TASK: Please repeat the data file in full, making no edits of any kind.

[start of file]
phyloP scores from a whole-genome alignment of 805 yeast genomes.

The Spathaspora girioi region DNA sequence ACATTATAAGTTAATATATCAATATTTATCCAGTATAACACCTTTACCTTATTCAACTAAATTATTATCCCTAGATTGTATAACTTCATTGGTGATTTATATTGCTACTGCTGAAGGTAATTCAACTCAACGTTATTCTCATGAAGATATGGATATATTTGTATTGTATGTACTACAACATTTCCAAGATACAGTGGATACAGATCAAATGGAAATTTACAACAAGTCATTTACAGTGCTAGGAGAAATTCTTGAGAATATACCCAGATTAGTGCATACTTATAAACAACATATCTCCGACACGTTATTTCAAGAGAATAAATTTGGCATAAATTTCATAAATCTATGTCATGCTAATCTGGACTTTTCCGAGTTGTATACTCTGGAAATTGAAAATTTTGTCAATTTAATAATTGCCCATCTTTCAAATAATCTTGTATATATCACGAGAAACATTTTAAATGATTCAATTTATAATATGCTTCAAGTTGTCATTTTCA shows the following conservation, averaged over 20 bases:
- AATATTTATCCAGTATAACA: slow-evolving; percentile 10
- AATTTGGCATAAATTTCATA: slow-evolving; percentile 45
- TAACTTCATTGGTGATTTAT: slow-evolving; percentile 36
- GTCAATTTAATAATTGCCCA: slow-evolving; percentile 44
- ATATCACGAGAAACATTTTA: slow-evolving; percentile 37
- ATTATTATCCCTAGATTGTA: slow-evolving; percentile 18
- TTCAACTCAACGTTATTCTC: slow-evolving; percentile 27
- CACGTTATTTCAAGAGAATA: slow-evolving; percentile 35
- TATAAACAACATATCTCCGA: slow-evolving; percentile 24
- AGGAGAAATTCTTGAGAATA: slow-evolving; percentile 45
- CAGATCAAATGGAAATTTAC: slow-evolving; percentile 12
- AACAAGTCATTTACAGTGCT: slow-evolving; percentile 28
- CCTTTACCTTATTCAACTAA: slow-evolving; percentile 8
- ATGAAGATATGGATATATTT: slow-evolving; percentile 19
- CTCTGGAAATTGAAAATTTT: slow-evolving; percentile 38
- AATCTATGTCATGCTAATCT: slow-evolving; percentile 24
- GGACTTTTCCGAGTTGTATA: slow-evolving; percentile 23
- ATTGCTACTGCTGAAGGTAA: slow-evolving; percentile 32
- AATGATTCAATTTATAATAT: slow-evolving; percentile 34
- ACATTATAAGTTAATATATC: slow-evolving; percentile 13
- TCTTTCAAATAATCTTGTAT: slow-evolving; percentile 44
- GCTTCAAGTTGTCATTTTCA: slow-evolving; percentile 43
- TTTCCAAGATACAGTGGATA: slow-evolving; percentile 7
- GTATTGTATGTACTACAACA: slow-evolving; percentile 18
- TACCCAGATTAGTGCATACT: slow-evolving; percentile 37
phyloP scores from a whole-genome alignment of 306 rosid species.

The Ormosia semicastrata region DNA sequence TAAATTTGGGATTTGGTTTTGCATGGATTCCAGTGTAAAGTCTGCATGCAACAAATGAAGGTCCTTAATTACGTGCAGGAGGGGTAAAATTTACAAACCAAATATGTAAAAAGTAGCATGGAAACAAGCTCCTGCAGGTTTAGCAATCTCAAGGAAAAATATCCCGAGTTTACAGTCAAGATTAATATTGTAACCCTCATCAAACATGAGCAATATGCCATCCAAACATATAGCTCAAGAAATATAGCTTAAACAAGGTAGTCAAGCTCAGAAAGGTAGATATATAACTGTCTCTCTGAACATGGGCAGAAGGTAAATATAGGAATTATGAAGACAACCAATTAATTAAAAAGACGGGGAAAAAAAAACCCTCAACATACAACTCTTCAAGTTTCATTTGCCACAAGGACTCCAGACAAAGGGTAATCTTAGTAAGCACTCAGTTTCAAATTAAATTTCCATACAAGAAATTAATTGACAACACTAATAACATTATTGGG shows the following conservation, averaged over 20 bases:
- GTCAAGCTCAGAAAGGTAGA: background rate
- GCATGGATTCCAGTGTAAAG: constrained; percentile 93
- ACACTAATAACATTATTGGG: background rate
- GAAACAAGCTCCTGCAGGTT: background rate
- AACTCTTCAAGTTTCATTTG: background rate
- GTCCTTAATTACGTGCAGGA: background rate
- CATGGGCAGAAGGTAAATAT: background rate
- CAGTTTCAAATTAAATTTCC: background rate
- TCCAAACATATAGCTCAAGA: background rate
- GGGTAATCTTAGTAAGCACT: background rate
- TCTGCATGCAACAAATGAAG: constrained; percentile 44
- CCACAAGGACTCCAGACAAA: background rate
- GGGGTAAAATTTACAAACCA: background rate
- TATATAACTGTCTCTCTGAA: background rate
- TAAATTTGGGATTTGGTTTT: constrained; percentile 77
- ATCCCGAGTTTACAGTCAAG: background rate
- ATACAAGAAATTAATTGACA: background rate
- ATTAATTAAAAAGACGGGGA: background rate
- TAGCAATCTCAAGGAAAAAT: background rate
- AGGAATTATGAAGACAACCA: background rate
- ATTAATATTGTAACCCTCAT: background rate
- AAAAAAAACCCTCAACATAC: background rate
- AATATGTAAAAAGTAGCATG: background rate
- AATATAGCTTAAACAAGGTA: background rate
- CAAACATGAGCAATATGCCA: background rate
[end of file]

phyloP scores from a whole-genome alignment of 805 yeast genomes.

The Spathaspora girioi region DNA sequence ACATTATAAGTTAATATATCAATATTTATCCAGTATAACACCTTTACCTTATTCAACTAAATTATTATCCCTAGATTGTATAACTTCATTGGTGATTTATATTGCTACTGCTGAAGGTAATTCAACTCAACGTTATTCTCATGAAGATATGGATATATTTGTATTGTATGTACTACAACATTTCCAAGATACAGTGGATACAGATCAAATGGAAATTTACAACAAGTCATTTACAGTGCTAGGAGAAATTCTTGAGAATATACCCAGATTAGTGCATACTTATAAACAACATATCTCCGACACGTTATTTCAAGAGAATAAATTTGGCATAAATTTCATAAATCTATGTCATGCTAATCTGGACTTTTCCGAGTTGTATACTCTGGAAATTGAAAATTTTGTCAATTTAATAATTGCCCATCTTTCAAATAATCTTGTATATATCACGAGAAACATTTTAAATGATTCAATTTATAATATGCTTCAAGTTGTCATTTTCA shows the following conservation, averaged over 20 bases:
- AATATTTATCCAGTATAACA: slow-evolving; percentile 10
- AATTTGGCATAAATTTCATA: slow-evolving; percentile 45
- TAACTTCATTGGTGATTTAT: slow-evolving; percentile 36
- GTCAATTTAATAATTGCCCA: slow-evolving; percentile 44
- ATATCACGAGAAACATTTTA: slow-evolving; percentile 37
- ATTATTATCCCTAGATTGTA: slow-evolving; percentile 18
- TTCAACTCAACGTTATTCTC: slow-evolving; percentile 27
- CACGTTATTTCAAGAGAATA: slow-evolving; percentile 35
- TATAAACAACATATCTCCGA: slow-evolving; percentile 24
- AGGAGAAATTCTTGAGAATA: slow-evolving; percentile 45
- CAGATCAAATGGAAATTTAC: slow-evolving; percentile 12
- AACAAGTCATTTACAGTGCT: slow-evolving; percentile 28
- CCTTTACCTTATTCAACTAA: slow-evolving; percentile 8
- ATGAAGATATGGATATATTT: slow-evolving; percentile 19
- CTCTGGAAATTGAAAATTTT: slow-evolving; percentile 38
- AATCTATGTCATGCTAATCT: slow-evolving; percentile 24
- GGACTTTTCCGAGTTGTATA: slow-evolving; percentile 23
- ATTGCTACTGCTGAAGGTAA: slow-evolving; percentile 32
- AATGATTCAATTTATAATAT: slow-evolving; percentile 34
- ACATTATAAGTTAATATATC: slow-evolving; percentile 13
- TCTTTCAAATAATCTTGTAT: slow-evolving; percentile 44
- GCTTCAAGTTGTCATTTTCA: slow-evolving; percentile 43
- TTTCCAAGATACAGTGGATA: slow-evolving; percentile 7
- GTATTGTATGTACTACAACA: slow-evolving; percentile 18
- TACCCAGATTAGTGCATACT: slow-evolving; percentile 37
phyloP scores from a whole-genome alignment of 306 rosid species.

The Ormosia semicastrata region DNA sequence TAAATTTGGGATTTGGTTTTGCATGGATTCCAGTGTAAAGTCTGCATGCAACAAATGAAGGTCCTTAATTACGTGCAGGAGGGGTAAAATTTACAAACCAAATATGTAAAAAGTAGCATGGAAACAAGCTCCTGCAGGTTTAGCAATCTCAAGGAAAAATATCCCGAGTTTACAGTCAAGATTAATATTGTAACCCTCATCAAACATGAGCAATATGCCATCCAAACATATAGCTCAAGAAATATAGCTTAAACAAGGTAGTCAAGCTCAGAAAGGTAGATATATAACTGTCTCTCTGAACATGGGCAGAAGGTAAATATAGGAATTATGAAGACAACCAATTAATTAAAAAGACGGGGAAAAAAAAACCCTCAACATACAACTCTTCAAGTTTCATTTGCCACAAGGACTCCAGACAAAGGGTAATCTTAGTAAGCACTCAGTTTCAAATTAAATTTCCATACAAGAAATTAATTGACAACACTAATAACATTATTGGG shows the following conservation, averaged over 20 bases:
- GTCAAGCTCAGAAAGGTAGA: background rate
- GCATGGATTCCAGTGTAAAG: constrained; percentile 93
- ACACTAATAACATTATTGGG: background rate
- GAAACAAGCTCCTGCAGGTT: background rate
- AACTCTTCAAGTTTCATTTG: background rate
- GTCCTTAATTACGTGCAGGA: background rate
- CATGGGCAGAAGGTAAATAT: background rate
- CAGTTTCAAATTAAATTTCC: background rate
- TCCAAACATATAGCTCAAGA: background rate
- GGGTAATCTTAGTAAGCACT: background rate
- TCTGCATGCAACAAATGAAG: constrained; percentile 44
- CCACAAGGACTCCAGACAAA: background rate
- GGGGTAAAATTTACAAACCA: background rate
- TATATAACTGTCTCTCTGAA: background rate
- TAAATTTGGGATTTGGTTTT: constrained; percentile 77
- ATCCCGAGTTTACAGTCAAG: background rate
- ATACAAGAAATTAATTGACA: background rate
- ATTAATTAAAAAGACGGGGA: background rate
- TAGCAATCTCAAGGAAAAAT: background rate
- AGGAATTATGAAGACAACCA: background rate
- ATTAATATTGTAACCCTCAT: background rate
- AAAAAAAACCCTCAACATAC: background rate
- AATATGTAAAAAGTAGCATG: background rate
- AATATAGCTTAAACAAGGTA: background rate
- CAAACATGAGCAATATGCCA: background rate